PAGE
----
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Proposed Revisions to Kansas Science Standards Draft 2, With Explanations

On December 10, 2004, a group of eight scientists and educators serving on the Kansas Science Writing Committee delivered to the Kansas State Board of Education proposed revisions to Kansas Science Standards. The proposals seek objectivity in origins science. The scientists and educators are members of a 25 member science writing committee appointed in May 2004 by the Kansas State Board of Education.

On March 9, 2005, the Writing Committee issued Draft 2 of the Science Standards. In response, the group of eight reissued their proposals so that they would be responsive to Draft 2. Their proposals have come to be known as the "Minority Report (Draft 2)."

The information below is a summary of testimony given by Dr. Angus J. L. Menuge on May 7, 2005 at the hearings for the Kansas Science Standards.

Methodological Naturalism and Science Education Summary.

"The very power of [methodological naturalism] depends on the fact that [teachers] are dealing with a [student]: a [student] who thinks he is ‘doing’ his [‘Science’] and has no notion that ethics, theology and politics are all at stake. It is not a theory they put into [the student’s] mind, but an assumption, which ten years hence, its origin forgotten and its presence unconscious, will condition [the student] to take one side in a controversy which [the student] has never recognized as a controversy at all." (C. S. Lewis, The Abolition of Man, 16-17)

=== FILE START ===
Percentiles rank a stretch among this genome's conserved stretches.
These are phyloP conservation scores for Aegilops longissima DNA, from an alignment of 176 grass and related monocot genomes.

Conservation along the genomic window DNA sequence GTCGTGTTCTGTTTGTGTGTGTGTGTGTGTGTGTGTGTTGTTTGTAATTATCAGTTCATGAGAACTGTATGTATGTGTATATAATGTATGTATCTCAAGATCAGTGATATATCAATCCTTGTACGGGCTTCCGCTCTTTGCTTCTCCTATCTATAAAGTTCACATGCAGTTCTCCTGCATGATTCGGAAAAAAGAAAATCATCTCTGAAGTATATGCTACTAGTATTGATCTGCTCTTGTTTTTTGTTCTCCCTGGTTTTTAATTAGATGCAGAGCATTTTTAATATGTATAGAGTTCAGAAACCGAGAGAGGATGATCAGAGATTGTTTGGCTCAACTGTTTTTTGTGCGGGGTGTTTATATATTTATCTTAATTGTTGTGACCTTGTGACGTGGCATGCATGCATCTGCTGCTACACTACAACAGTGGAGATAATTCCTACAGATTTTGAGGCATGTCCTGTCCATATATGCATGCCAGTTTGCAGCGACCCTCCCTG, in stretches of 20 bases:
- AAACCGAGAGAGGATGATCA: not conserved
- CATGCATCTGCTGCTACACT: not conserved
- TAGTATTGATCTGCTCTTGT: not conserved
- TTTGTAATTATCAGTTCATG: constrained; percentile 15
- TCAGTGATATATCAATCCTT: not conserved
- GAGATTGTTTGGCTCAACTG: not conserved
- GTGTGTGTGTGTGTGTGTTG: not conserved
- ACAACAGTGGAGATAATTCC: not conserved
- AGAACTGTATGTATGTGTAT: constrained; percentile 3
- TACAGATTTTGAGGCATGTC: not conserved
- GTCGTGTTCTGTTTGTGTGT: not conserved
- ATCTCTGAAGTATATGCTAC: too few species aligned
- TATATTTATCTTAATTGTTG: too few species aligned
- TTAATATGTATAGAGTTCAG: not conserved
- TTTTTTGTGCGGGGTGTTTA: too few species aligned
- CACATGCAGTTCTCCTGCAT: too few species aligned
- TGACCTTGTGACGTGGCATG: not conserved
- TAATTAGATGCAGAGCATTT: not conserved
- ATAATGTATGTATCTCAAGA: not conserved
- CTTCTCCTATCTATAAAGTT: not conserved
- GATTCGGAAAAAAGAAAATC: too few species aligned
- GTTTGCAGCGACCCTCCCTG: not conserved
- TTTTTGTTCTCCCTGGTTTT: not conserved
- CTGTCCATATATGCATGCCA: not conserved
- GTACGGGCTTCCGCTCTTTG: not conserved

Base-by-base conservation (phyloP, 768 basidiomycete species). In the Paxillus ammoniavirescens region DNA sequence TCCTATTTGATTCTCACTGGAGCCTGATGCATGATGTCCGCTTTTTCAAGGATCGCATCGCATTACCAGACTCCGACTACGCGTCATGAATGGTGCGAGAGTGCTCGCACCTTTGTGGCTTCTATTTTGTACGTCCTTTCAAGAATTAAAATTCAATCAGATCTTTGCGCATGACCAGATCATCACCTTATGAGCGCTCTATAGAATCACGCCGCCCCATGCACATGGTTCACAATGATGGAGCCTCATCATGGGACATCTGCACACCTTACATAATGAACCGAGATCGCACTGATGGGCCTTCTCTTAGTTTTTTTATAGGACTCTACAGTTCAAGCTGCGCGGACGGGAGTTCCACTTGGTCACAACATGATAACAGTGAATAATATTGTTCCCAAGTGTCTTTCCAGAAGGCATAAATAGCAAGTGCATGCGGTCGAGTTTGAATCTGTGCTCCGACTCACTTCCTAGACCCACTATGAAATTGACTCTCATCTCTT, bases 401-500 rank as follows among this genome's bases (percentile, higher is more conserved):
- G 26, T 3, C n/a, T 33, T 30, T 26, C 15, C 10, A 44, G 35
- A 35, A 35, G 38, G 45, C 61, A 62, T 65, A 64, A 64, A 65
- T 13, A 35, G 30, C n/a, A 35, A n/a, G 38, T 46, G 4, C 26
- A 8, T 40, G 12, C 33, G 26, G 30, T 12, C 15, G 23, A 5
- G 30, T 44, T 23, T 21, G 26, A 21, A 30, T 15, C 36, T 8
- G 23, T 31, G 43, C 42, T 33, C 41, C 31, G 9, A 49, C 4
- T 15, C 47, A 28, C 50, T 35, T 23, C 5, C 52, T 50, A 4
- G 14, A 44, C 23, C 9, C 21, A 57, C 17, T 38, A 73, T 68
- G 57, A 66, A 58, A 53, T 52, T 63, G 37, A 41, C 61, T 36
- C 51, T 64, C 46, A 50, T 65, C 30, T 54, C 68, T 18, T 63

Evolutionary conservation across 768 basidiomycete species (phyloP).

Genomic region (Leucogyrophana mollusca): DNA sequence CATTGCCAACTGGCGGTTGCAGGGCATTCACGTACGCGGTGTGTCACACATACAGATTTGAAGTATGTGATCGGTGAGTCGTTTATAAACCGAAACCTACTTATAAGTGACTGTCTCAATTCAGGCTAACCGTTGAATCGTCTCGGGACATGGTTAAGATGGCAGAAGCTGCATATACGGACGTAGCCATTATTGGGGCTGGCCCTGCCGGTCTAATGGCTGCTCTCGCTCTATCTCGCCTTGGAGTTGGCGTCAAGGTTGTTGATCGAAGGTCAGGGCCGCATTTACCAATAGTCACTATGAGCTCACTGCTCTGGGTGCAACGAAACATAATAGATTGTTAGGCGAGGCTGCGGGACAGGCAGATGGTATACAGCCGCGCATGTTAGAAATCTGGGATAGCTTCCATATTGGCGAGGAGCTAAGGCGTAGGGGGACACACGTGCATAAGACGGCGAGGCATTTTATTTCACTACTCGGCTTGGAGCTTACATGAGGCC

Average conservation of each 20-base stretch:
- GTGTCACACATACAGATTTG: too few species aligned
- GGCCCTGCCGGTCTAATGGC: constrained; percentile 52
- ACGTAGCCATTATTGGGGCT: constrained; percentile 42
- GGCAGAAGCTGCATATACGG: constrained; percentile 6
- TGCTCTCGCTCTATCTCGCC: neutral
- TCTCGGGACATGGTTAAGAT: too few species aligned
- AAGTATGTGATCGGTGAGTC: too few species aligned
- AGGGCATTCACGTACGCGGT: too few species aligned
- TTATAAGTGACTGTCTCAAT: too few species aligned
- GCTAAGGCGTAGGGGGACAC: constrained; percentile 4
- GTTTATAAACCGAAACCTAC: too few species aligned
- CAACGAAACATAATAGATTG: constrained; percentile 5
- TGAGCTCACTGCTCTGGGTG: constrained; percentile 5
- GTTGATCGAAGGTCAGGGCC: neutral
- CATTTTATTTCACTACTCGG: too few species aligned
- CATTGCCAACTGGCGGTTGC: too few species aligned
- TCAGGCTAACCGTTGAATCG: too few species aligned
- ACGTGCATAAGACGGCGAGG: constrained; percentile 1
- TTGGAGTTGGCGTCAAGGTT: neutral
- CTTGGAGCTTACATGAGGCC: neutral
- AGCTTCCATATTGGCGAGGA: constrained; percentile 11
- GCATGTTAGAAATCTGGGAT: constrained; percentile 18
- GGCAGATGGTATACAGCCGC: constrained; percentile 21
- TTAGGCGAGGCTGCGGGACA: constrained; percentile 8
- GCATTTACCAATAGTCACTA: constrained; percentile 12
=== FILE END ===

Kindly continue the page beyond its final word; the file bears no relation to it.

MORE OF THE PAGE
The Controversy.

1) Darwinian Evolution claims: All apparent design in nature is an ILLUSION.

2) Intelligent Design provides empirical, scientific criteria for detecting design in nature, and argues: Some apparent design in nature is REAL.

This is the scientific controversy.

The Problem of Methodological Naturalism (MN).

  • MN says scientists should proceed as if there is no design in nature.
  • MN prevents the Darwinian claim, that design is an illusion, from being tested.
  • MN does not permit the controversy.
  • MN does not properly inform students, but advocates "a single perspective on a controversial issue."

Key Conclusions.

Methodological Naturalism (MN) should be removed from the Kansas Science standards because:

(1) MN prevents students from being properly informed on matters of scientific controversy;

(2) MN fails to be "neutral and non-ideological" by advocating "a single perspective on a controversial issue"; and

(3) MN fails to be "secular" (in the sense defined by NAGB) by favoring Secular Humanism and other naturalistic religions over theistic and other non-naturalistic religions.

The full text of Dr. Menuge's testimony is also available. |PDF|

The minority report |PDF| is also available, as well as full information on Kansas Standards 2005.

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